Monday, February 14, 2011

Geography Nerds Not Dead

What do Uzbekistan and Liechtenstein have in common? They are the only two "doubly landlocked" countries in the world. What do Bolivia and Tibet have in common? Well, they do seem to be kindred spirits of some sort. However, I'm aiming at a more remote answer. Both once had a coastline. One lost it to Chile in the late 1800s and the other was its own empire in the 9th century, currently under occupation.

Sunday, February 13, 2011

China Truck Bike

Been in L.A. for a month. Bonding with paternal relatives. Learned how to fix a few things at the Bicycle Kitchen off Melrose. Great crew there. Community atmosphere. Replaced the brakes on my purple mountain bike and the seat post on dad's white beach cruiser. Even brought in my rusty old "China Truck Bike" that I salvaged from under a tree in Florida and hauled across the continent. That is my favorite bicycle in the whole wide world. I bought it like 10 years ago for ten bucks at a yard sale and when I moved to New York five years ago, I left it in the hands of my bike-loving network of friends, who promised to keep it in communal circulation and working order.

I've been back to visit thrice and twice I've found its tires flat and its frame decaying in the Floridian elements. It's since been restored to its original might, without compromising its old, beat up, commie aesthetic.

I have other little tales to tell of this visit to L.A. and of our way here. I hope to let them out in smaller chunks and therefore more often. Like once a day. That's after I've caught up on a backlog of updates from eastern Europe in September. I've come as far as Budapest. Next is Belgrade. Then Bucharest and onward.

Saturday, February 12, 2011

From Gene to Sully

My favorite taxi blogger in New York has written about his recent interview with the Village Voice. He has an important point, which they ironically chose to edit out. In his own words:

"It's that these things are dangerous. How so? They are distracting and irritating to the driver. As if driving a cab in the streets of New York City wasn't distracting and irritating enough without them!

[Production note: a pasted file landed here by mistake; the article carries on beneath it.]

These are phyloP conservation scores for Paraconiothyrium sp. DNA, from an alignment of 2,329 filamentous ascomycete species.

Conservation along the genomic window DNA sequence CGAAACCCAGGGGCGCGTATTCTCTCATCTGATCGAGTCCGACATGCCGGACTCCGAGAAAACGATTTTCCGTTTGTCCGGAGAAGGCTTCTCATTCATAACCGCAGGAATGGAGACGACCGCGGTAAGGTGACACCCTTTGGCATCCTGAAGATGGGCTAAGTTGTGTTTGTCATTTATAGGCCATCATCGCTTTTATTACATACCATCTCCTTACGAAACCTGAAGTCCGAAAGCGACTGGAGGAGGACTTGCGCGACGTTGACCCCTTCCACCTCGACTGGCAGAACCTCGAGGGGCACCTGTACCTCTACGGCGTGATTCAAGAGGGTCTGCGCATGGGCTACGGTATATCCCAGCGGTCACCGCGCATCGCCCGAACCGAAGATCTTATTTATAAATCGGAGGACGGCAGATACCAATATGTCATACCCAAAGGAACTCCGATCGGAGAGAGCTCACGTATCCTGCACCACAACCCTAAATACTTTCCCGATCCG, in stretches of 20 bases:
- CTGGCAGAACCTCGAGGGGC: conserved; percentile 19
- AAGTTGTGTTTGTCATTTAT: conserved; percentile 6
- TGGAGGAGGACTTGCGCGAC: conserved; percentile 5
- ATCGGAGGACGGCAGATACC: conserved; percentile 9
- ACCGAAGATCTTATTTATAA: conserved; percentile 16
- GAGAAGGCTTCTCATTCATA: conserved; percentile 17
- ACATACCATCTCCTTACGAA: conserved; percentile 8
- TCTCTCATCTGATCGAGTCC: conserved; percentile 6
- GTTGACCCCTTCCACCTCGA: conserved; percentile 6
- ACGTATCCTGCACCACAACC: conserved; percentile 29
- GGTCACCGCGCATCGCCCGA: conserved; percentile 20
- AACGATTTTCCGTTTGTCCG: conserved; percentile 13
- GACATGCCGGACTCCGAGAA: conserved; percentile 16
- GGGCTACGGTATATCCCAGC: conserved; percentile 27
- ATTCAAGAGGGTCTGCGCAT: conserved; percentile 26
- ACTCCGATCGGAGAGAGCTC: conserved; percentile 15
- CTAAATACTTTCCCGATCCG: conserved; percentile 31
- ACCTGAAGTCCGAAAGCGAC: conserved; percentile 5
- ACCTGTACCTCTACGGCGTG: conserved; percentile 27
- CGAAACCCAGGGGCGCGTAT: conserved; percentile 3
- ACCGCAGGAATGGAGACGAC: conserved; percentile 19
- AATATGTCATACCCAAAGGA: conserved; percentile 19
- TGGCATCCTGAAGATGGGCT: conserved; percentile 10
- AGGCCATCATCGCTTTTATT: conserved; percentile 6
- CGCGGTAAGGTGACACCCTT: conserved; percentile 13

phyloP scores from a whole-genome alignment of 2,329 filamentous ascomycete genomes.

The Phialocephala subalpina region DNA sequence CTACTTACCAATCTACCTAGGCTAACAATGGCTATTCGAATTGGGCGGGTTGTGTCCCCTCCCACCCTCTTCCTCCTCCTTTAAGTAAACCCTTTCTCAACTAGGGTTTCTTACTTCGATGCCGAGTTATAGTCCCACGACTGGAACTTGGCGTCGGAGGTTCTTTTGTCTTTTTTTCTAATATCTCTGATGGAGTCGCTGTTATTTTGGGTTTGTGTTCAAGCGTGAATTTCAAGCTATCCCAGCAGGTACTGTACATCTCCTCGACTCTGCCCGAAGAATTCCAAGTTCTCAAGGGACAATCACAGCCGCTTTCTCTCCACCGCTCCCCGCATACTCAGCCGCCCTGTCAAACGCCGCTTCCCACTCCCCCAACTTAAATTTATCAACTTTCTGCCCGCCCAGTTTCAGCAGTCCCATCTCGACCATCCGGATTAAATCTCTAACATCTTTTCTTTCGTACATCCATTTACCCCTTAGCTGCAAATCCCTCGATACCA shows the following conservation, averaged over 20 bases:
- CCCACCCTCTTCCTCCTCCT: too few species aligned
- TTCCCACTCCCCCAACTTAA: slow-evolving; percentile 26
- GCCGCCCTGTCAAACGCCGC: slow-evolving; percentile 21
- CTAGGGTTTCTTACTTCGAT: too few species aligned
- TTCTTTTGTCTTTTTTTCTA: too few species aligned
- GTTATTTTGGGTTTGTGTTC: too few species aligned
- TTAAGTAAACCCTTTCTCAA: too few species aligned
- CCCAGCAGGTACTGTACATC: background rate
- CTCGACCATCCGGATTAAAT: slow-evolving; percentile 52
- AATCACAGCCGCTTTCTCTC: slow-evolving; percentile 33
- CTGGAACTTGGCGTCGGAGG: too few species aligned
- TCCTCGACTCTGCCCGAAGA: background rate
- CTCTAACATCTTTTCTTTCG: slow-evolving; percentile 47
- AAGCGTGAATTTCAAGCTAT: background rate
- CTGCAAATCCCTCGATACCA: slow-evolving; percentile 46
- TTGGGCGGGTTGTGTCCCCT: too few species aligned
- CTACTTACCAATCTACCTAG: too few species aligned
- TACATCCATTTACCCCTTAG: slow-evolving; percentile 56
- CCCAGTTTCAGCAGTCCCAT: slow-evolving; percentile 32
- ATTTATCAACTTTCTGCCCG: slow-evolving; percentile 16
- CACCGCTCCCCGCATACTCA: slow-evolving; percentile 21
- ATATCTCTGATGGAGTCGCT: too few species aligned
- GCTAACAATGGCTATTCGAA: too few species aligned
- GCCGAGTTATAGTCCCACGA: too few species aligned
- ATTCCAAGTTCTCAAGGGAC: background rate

The analogy I make to passengers in my cab when this subject comes up, and it comes up often, is
how would you like it if, when you were flying in an airplane, there was a television nine inches behind the head of your pilot, the volume of which was under the control of the passengers? For that matter, how would you like it if this thing was nine inches behind the head of your bus driver? Well, guess what, statistically riding in a taxi is more dangerous than riding in either a plane or a bus.

The main justification for the existence of the city agency known as the Taxi and Limousine Commission is to ensure the safety of the passengers. That is priority number one. So to add an unnecessary and unwanted element into the environment of the taxicab which is distracting and irritating to the driver is utterly contrary to its mandate.

And it needs to be changed.

Thanks Eugene for pointing that out. Thought I'd help you spread the word. By the way, what attracts me to this post the most is that I have always regarded our profession, in a city like ours, to be akin to aviation. It's the same feeling I got from Captain Sully, the airline pilot who landed in the Hudson River, when he expressed that if pilots don't earn competitive wages, the industry will eventually lose the best and safest of them to lesser experienced ones. Same goes for taxi drivers in New York. We have as many reflexes as they have controls in their cockpit.

photo above thanks to